Fresh Tomato Sauce

Makes about 3 cups

Ripe and dense plum tomatoes – pomodori maturi – in Italian are crucial for making this very simple sauce. This base can be used wherever tomato sauce is called for and will marry beautifully with other flavors added to it, whether herbs, diced prosciutto or salami, seafood, mushrooms, or cheese. Multiply the recipe to have it on hand. A good trick after peeling the tomatoes is to squeeze the skins a handful at a time to release the precious pulp and tomato water and add it to the puree.

  • 2 1/2 pounds ripe roma tomatoes, peeled
  • 1/2 cup finely chopped yellow onion
  • 2 tablespoons pure olive oil
  • 1 1/2 teaspoons fine sea salt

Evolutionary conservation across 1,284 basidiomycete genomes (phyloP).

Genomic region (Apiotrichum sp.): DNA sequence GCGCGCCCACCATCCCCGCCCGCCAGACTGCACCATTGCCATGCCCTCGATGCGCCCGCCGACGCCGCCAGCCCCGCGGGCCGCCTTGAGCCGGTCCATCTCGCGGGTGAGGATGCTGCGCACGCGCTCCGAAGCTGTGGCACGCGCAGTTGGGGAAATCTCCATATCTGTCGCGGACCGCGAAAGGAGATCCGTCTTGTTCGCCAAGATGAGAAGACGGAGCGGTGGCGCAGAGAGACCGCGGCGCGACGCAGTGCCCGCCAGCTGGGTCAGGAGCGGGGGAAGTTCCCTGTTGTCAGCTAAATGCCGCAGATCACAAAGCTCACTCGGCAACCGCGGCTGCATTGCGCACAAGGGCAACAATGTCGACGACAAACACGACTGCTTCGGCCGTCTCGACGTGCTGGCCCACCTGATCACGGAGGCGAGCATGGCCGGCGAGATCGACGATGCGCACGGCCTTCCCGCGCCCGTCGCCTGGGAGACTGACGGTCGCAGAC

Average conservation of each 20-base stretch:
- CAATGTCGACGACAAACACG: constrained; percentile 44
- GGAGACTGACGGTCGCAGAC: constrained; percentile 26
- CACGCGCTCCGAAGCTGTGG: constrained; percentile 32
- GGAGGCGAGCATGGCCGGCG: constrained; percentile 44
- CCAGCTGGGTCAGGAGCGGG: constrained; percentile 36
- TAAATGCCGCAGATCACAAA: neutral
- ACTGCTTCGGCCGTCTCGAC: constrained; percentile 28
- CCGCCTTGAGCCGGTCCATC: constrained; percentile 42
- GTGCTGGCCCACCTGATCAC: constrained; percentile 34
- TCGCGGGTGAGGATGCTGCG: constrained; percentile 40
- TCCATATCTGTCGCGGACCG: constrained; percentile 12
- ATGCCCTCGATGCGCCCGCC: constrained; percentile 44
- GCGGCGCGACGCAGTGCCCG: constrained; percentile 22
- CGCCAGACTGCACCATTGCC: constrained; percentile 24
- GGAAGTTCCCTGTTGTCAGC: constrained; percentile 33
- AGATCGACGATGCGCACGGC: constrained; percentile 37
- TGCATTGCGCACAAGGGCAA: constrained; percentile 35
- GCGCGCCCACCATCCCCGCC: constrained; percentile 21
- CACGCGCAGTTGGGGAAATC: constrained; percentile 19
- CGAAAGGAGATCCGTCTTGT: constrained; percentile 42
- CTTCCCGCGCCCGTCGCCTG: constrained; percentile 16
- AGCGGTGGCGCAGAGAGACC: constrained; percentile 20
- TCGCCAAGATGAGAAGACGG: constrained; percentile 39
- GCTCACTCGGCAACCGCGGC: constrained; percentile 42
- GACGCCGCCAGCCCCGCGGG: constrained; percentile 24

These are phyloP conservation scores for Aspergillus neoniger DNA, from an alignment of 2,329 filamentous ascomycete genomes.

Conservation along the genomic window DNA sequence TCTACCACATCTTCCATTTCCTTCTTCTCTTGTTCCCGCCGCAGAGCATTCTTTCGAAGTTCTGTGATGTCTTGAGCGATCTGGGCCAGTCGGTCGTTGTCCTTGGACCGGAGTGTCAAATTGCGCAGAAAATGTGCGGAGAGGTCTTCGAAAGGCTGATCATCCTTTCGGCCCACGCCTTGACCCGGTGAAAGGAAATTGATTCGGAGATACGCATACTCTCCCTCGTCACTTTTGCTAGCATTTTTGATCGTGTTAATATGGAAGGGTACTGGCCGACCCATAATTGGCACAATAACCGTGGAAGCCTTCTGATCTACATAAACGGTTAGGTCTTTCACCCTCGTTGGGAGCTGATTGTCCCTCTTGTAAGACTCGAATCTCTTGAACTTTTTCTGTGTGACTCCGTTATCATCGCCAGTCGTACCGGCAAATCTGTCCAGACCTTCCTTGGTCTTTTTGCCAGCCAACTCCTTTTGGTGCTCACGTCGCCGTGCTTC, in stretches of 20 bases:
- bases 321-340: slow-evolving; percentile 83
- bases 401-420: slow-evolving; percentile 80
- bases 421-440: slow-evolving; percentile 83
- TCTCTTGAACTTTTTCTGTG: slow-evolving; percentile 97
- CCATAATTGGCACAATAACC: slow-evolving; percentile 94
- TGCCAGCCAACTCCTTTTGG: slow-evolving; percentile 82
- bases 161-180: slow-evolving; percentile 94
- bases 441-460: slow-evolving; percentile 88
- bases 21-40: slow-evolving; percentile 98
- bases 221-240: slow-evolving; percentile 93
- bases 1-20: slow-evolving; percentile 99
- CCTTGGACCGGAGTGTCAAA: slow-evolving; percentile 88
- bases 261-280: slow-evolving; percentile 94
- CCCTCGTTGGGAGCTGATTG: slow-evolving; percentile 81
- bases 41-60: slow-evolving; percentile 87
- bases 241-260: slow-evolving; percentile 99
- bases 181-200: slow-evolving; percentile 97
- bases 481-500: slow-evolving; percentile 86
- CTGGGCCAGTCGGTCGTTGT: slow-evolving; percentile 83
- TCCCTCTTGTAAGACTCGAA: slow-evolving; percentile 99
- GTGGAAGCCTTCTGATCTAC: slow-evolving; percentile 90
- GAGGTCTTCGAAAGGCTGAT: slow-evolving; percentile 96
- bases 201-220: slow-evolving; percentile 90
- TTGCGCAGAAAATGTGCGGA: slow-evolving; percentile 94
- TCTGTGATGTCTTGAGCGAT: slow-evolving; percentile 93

• 1 teaspoon sugar

Puree the tomatoes in a food processor or pass through a food mill. Heat the onion and olive oil together in a nonreactive saucepan large enough to hold the tomato puree over medium-low heat. A pot lined with stainless steel works best because it will not affect the flavor of the sauce. Cook, stirring from time to time, until the onion is very soft, translucent, but not caramelized, 5 to 8 minutes from when the onion starts to sizzle.

Add the tomato puree, salt, and sugar. Stir to combine with the onion and oil Adjust the heat so that the sauce boils slowly and evenly, stirring from time to time from the bottom so the tomato solids do not cluster and burn. Simmer until most of the water has been cooked out and the sauce starts to thicken, 35 to 40 minutes. The bubbles in the sauce will appear to be resting in the top surface of the sauce. Check the seasoning and add salt or sugar to taste if needed. The sauce can be refrigerated for up to a week or frozen for up to 3 months.

Copyright © 2007 by Chef David Shalleck
Adapted from the book Mediterranean Summer by David Shalleck, published by Broadway Books, a division of Random House, Inc.